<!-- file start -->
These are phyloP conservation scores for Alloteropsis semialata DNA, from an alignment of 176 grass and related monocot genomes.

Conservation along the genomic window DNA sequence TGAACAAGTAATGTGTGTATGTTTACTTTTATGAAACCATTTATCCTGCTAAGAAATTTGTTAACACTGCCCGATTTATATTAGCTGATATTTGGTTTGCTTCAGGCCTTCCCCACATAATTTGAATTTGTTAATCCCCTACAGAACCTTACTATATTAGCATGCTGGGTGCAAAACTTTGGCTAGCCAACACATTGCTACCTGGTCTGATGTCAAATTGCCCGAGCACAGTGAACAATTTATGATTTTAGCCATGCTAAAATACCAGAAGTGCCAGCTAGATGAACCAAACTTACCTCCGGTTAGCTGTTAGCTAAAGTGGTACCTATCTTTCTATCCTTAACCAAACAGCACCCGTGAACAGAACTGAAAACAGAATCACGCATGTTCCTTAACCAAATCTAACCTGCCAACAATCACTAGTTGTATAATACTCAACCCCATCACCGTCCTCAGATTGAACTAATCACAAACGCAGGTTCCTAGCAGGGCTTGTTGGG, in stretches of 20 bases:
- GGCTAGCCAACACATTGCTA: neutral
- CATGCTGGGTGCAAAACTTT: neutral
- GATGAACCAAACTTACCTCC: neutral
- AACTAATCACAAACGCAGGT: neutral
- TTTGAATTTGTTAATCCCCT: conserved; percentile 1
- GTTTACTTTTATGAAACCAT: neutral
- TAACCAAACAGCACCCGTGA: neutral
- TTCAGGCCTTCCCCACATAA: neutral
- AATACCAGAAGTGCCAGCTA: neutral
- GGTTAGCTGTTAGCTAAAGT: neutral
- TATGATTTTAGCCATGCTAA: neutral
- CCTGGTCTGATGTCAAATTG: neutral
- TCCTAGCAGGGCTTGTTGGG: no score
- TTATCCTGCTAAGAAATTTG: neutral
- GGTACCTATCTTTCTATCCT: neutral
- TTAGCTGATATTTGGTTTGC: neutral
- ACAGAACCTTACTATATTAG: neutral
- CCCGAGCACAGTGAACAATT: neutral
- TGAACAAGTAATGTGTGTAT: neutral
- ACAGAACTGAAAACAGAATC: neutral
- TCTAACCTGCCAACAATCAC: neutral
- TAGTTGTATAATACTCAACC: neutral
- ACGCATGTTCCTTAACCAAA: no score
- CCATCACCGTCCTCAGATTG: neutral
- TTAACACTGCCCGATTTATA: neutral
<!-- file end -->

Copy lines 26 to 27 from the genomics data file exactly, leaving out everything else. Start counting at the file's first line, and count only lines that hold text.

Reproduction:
- CCATCACCGTCCTCAGATTG: neutral
- TTAACACTGCCCGATTTATA: neutral